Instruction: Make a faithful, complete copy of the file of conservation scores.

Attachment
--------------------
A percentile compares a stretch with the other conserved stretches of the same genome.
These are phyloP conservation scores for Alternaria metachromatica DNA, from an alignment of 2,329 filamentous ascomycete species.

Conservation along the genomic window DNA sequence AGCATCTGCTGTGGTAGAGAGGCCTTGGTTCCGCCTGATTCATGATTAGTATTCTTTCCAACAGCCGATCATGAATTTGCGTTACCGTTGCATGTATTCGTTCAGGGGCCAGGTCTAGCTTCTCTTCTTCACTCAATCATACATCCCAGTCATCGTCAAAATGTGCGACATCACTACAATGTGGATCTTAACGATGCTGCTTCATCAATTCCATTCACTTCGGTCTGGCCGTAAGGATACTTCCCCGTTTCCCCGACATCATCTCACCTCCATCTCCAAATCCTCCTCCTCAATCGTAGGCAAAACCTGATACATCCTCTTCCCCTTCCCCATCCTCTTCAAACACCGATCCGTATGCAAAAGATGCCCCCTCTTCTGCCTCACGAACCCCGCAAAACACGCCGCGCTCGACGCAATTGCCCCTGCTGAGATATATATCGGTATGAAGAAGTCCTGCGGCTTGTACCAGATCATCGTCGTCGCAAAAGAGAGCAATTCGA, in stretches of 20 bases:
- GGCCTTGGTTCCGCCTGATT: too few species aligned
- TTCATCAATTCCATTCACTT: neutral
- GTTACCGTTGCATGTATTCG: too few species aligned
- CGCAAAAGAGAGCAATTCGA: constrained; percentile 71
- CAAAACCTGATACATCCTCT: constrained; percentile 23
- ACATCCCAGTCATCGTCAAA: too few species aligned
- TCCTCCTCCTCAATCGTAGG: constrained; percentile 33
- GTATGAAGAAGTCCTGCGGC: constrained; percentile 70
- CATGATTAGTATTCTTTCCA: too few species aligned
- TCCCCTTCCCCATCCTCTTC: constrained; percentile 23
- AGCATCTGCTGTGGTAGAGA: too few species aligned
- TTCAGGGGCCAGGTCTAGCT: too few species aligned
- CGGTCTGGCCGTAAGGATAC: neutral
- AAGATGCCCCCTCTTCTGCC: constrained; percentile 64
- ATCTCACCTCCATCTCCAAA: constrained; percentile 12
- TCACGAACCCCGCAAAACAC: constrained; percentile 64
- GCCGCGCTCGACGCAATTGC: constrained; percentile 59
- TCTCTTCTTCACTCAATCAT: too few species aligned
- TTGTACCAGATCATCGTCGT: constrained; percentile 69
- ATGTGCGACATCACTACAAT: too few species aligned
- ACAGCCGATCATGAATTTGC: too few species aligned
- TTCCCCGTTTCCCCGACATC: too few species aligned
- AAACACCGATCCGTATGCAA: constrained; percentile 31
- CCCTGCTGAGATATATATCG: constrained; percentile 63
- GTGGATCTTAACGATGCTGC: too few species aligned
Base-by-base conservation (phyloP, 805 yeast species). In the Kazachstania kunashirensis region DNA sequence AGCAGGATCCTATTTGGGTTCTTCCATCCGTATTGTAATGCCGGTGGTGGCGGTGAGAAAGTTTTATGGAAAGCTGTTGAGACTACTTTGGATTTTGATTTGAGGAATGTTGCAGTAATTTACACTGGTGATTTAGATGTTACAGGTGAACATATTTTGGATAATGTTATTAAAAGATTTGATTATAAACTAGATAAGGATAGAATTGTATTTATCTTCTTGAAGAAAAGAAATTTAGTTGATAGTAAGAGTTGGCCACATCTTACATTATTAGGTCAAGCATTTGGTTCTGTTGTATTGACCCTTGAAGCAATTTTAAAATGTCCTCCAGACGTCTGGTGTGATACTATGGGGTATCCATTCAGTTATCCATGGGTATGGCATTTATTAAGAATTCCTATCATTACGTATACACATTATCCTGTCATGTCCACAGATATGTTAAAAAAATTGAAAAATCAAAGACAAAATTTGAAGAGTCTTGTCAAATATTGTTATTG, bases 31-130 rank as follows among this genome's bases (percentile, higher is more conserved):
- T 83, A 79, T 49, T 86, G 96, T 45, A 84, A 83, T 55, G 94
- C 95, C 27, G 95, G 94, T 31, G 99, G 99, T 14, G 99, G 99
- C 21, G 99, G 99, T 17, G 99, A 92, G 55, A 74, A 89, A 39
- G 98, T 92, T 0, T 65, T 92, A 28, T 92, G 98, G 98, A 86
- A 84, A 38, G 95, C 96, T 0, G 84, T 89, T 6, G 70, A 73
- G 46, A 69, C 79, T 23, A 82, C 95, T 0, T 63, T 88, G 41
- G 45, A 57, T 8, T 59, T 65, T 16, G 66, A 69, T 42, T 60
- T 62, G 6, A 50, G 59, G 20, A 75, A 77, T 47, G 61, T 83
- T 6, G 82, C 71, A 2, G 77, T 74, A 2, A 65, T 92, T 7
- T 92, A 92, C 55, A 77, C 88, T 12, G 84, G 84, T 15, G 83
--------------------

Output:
A percentile compares a stretch with the other conserved stretches of the same genome.
These are phyloP conservation scores for Alternaria metachromatica DNA, from an alignment of 2,329 filamentous ascomycete species.

Conservation along the genomic window DNA sequence AGCATCTGCTGTGGTAGAGAGGCCTTGGTTCCGCCTGATTCATGATTAGTATTCTTTCCAACAGCCGATCATGAATTTGCGTTACCGTTGCATGTATTCGTTCAGGGGCCAGGTCTAGCTTCTCTTCTTCACTCAATCATACATCCCAGTCATCGTCAAAATGTGCGACATCACTACAATGTGGATCTTAACGATGCTGCTTCATCAATTCCATTCACTTCGGTCTGGCCGTAAGGATACTTCCCCGTTTCCCCGACATCATCTCACCTCCATCTCCAAATCCTCCTCCTCAATCGTAGGCAAAACCTGATACATCCTCTTCCCCTTCCCCATCCTCTTCAAACACCGATCCGTATGCAAAAGATGCCCCCTCTTCTGCCTCACGAACCCCGCAAAACACGCCGCGCTCGACGCAATTGCCCCTGCTGAGATATATATCGGTATGAAGAAGTCCTGCGGCTTGTACCAGATCATCGTCGTCGCAAAAGAGAGCAATTCGA, in stretches of 20 bases:
- GGCCTTGGTTCCGCCTGATT: too few species aligned
- TTCATCAATTCCATTCACTT: neutral
- GTTACCGTTGCATGTATTCG: too few species aligned
- CGCAAAAGAGAGCAATTCGA: constrained; percentile 71
- CAAAACCTGATACATCCTCT: constrained; percentile 23
- ACATCCCAGTCATCGTCAAA: too few species aligned
- TCCTCCTCCTCAATCGTAGG: constrained; percentile 33
- GTATGAAGAAGTCCTGCGGC: constrained; percentile 70
- CATGATTAGTATTCTTTCCA: too few species aligned
- TCCCCTTCCCCATCCTCTTC: constrained; percentile 23
- AGCATCTGCTGTGGTAGAGA: too few species aligned
- TTCAGGGGCCAGGTCTAGCT: too few species aligned
- CGGTCTGGCCGTAAGGATAC: neutral
- AAGATGCCCCCTCTTCTGCC: constrained; percentile 64
- ATCTCACCTCCATCTCCAAA: constrained; percentile 12
- TCACGAACCCCGCAAAACAC: constrained; percentile 64
- GCCGCGCTCGACGCAATTGC: constrained; percentile 59
- TCTCTTCTTCACTCAATCAT: too few species aligned
- TTGTACCAGATCATCGTCGT: constrained; percentile 69
- ATGTGCGACATCACTACAAT: too few species aligned
- ACAGCCGATCATGAATTTGC: too few species aligned
- TTCCCCGTTTCCCCGACATC: too few species aligned
- AAACACCGATCCGTATGCAA: constrained; percentile 31
- CCCTGCTGAGATATATATCG: constrained; percentile 63
- GTGGATCTTAACGATGCTGC: too few species aligned
Base-by-base conservation (phyloP, 805 yeast species). In the Kazachstania kunashirensis region DNA sequence AGCAGGATCCTATTTGGGTTCTTCCATCCGTATTGTAATGCCGGTGGTGGCGGTGAGAAAGTTTTATGGAAAGCTGTTGAGACTACTTTGGATTTTGATTTGAGGAATGTTGCAGTAATTTACACTGGTGATTTAGATGTTACAGGTGAACATATTTTGGATAATGTTATTAAAAGATTTGATTATAAACTAGATAAGGATAGAATTGTATTTATCTTCTTGAAGAAAAGAAATTTAGTTGATAGTAAGAGTTGGCCACATCTTACATTATTAGGTCAAGCATTTGGTTCTGTTGTATTGACCCTTGAAGCAATTTTAAAATGTCCTCCAGACGTCTGGTGTGATACTATGGGGTATCCATTCAGTTATCCATGGGTATGGCATTTATTAAGAATTCCTATCATTACGTATACACATTATCCTGTCATGTCCACAGATATGTTAAAAAAATTGAAAAATCAAAGACAAAATTTGAAGAGTCTTGTCAAATATTGTTATTG, bases 31-130 rank as follows among this genome's bases (percentile, higher is more conserved):
- T 83, A 79, T 49, T 86, G 96, T 45, A 84, A 83, T 55, G 94
- C 95, C 27, G 95, G 94, T 31, G 99, G 99, T 14, G 99, G 99
- C 21, G 99, G 99, T 17, G 99, A 92, G 55, A 74, A 89, A 39
- G 98, T 92, T 0, T 65, T 92, A 28, T 92, G 98, G 98, A 86
- A 84, A 38, G 95, C 96, T 0, G 84, T 89, T 6, G 70, A 73
- G 46, A 69, C 79, T 23, A 82, C 95, T 0, T 63, T 88, G 41
- G 45, A 57, T 8, T 59, T 65, T 16, G 66, A 69, T 42, T 60
- T 62, G 6, A 50, G 59, G 20, A 75, A 77, T 47, G 61, T 83
- T 6, G 82, C 71, A 2, G 77, T 74, A 2, A 65, T 92, T 7
- T 92, A 92, C 55, A 77, C 88, T 12, G 84, G 84, T 15, G 83